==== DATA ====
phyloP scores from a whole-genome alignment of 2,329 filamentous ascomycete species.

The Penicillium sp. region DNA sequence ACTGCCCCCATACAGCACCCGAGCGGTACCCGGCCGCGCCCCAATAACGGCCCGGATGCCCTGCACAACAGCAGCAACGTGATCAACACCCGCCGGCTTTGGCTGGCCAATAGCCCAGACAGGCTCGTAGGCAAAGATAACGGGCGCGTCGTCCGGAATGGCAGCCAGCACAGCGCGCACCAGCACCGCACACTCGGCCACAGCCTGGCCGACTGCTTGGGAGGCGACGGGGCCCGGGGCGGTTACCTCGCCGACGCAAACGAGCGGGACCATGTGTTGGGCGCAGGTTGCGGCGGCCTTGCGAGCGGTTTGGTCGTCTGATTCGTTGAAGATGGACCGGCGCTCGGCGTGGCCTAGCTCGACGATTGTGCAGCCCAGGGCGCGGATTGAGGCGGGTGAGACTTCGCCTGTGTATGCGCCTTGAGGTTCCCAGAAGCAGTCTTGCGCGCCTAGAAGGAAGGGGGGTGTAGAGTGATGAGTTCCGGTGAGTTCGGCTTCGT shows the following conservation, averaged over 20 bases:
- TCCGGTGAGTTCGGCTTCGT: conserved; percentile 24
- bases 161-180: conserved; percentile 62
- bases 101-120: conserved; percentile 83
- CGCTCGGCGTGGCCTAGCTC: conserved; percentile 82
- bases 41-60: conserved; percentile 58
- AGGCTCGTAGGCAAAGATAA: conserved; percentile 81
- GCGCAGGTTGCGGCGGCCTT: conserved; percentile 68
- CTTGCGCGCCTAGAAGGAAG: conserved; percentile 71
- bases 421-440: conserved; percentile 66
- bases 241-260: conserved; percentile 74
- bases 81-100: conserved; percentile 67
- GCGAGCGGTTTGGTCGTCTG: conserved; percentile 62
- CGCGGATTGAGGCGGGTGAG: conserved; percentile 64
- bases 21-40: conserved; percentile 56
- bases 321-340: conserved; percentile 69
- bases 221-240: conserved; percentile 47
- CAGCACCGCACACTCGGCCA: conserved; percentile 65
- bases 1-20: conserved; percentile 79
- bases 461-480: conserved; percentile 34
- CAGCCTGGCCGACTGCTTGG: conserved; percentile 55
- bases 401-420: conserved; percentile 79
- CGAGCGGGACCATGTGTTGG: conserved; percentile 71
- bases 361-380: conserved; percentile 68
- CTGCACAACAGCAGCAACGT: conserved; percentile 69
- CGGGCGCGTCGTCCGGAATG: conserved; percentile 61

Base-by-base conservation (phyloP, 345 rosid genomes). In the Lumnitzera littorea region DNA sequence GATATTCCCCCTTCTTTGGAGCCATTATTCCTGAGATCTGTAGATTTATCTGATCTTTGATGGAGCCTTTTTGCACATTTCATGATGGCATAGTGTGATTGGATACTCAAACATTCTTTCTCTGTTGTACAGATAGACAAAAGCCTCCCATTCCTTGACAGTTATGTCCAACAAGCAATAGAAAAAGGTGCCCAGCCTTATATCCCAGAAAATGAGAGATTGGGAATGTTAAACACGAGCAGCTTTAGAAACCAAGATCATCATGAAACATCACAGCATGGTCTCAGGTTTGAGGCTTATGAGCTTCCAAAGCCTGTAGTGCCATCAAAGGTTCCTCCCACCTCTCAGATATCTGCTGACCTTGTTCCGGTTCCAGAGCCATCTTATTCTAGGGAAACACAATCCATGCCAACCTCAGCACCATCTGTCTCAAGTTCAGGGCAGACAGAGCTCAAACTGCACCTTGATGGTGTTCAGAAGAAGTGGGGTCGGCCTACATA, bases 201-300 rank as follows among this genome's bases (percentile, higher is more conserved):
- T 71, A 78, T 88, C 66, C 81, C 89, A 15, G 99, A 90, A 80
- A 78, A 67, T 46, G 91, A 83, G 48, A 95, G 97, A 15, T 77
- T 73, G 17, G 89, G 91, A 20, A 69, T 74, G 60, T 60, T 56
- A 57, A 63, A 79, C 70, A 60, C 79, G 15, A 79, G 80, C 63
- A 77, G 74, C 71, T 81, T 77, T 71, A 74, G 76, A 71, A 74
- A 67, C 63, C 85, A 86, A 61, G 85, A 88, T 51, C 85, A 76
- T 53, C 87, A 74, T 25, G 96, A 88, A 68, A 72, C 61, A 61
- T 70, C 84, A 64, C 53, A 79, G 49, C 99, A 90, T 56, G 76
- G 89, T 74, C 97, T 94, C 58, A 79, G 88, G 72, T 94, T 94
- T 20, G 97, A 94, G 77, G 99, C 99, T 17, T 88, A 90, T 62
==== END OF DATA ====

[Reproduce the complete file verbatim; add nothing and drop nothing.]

phyloP scores from a whole-genome alignment of 2,329 filamentous ascomycete species.

The Penicillium sp. region DNA sequence ACTGCCCCCATACAGCACCCGAGCGGTACCCGGCCGCGCCCCAATAACGGCCCGGATGCCCTGCACAACAGCAGCAACGTGATCAACACCCGCCGGCTTTGGCTGGCCAATAGCCCAGACAGGCTCGTAGGCAAAGATAACGGGCGCGTCGTCCGGAATGGCAGCCAGCACAGCGCGCACCAGCACCGCACACTCGGCCACAGCCTGGCCGACTGCTTGGGAGGCGACGGGGCCCGGGGCGGTTACCTCGCCGACGCAAACGAGCGGGACCATGTGTTGGGCGCAGGTTGCGGCGGCCTTGCGAGCGGTTTGGTCGTCTGATTCGTTGAAGATGGACCGGCGCTCGGCGTGGCCTAGCTCGACGATTGTGCAGCCCAGGGCGCGGATTGAGGCGGGTGAGACTTCGCCTGTGTATGCGCCTTGAGGTTCCCAGAAGCAGTCTTGCGCGCCTAGAAGGAAGGGGGGTGTAGAGTGATGAGTTCCGGTGAGTTCGGCTTCGT shows the following conservation, averaged over 20 bases:
- TCCGGTGAGTTCGGCTTCGT: conserved; percentile 24
- bases 161-180: conserved; percentile 62
- bases 101-120: conserved; percentile 83
- CGCTCGGCGTGGCCTAGCTC: conserved; percentile 82
- bases 41-60: conserved; percentile 58
- AGGCTCGTAGGCAAAGATAA: conserved; percentile 81
- GCGCAGGTTGCGGCGGCCTT: conserved; percentile 68
- CTTGCGCGCCTAGAAGGAAG: conserved; percentile 71
- bases 421-440: conserved; percentile 66
- bases 241-260: conserved; percentile 74
- bases 81-100: conserved; percentile 67
- GCGAGCGGTTTGGTCGTCTG: conserved; percentile 62
- CGCGGATTGAGGCGGGTGAG: conserved; percentile 64
- bases 21-40: conserved; percentile 56
- bases 321-340: conserved; percentile 69
- bases 221-240: conserved; percentile 47
- CAGCACCGCACACTCGGCCA: conserved; percentile 65
- bases 1-20: conserved; percentile 79
- bases 461-480: conserved; percentile 34
- CAGCCTGGCCGACTGCTTGG: conserved; percentile 55
- bases 401-420: conserved; percentile 79
- CGAGCGGGACCATGTGTTGG: conserved; percentile 71
- bases 361-380: conserved; percentile 68
- CTGCACAACAGCAGCAACGT: conserved; percentile 69
- CGGGCGCGTCGTCCGGAATG: conserved; percentile 61

Base-by-base conservation (phyloP, 345 rosid genomes). In the Lumnitzera littorea region DNA sequence GATATTCCCCCTTCTTTGGAGCCATTATTCCTGAGATCTGTAGATTTATCTGATCTTTGATGGAGCCTTTTTGCACATTTCATGATGGCATAGTGTGATTGGATACTCAAACATTCTTTCTCTGTTGTACAGATAGACAAAAGCCTCCCATTCCTTGACAGTTATGTCCAACAAGCAATAGAAAAAGGTGCCCAGCCTTATATCCCAGAAAATGAGAGATTGGGAATGTTAAACACGAGCAGCTTTAGAAACCAAGATCATCATGAAACATCACAGCATGGTCTCAGGTTTGAGGCTTATGAGCTTCCAAAGCCTGTAGTGCCATCAAAGGTTCCTCCCACCTCTCAGATATCTGCTGACCTTGTTCCGGTTCCAGAGCCATCTTATTCTAGGGAAACACAATCCATGCCAACCTCAGCACCATCTGTCTCAAGTTCAGGGCAGACAGAGCTCAAACTGCACCTTGATGGTGTTCAGAAGAAGTGGGGTCGGCCTACATA, bases 201-300 rank as follows among this genome's bases (percentile, higher is more conserved):
- T 71, A 78, T 88, C 66, C 81, C 89, A 15, G 99, A 90, A 80
- A 78, A 67, T 46, G 91, A 83, G 48, A 95, G 97, A 15, T 77
- T 73, G 17, G 89, G 91, A 20, A 69, T 74, G 60, T 60, T 56
- A 57, A 63, A 79, C 70, A 60, C 79, G 15, A 79, G 80, C 63
- A 77, G 74, C 71, T 81, T 77, T 71, A 74, G 76, A 71, A 74
- A 67, C 63, C 85, A 86, A 61, G 85, A 88, T 51, C 85, A 76
- T 53, C 87, A 74, T 25, G 96, A 88, A 68, A 72, C 61, A 61
- T 70, C 84, A 64, C 53, A 79, G 49, C 99, A 90, T 56, G 76
- G 89, T 74, C 97, T 94, C 58, A 79, G 88, G 72, T 94, T 94
- T 20, G 97, A 94, G 77, G 99, C 99, T 17, T 88, A 90, T 62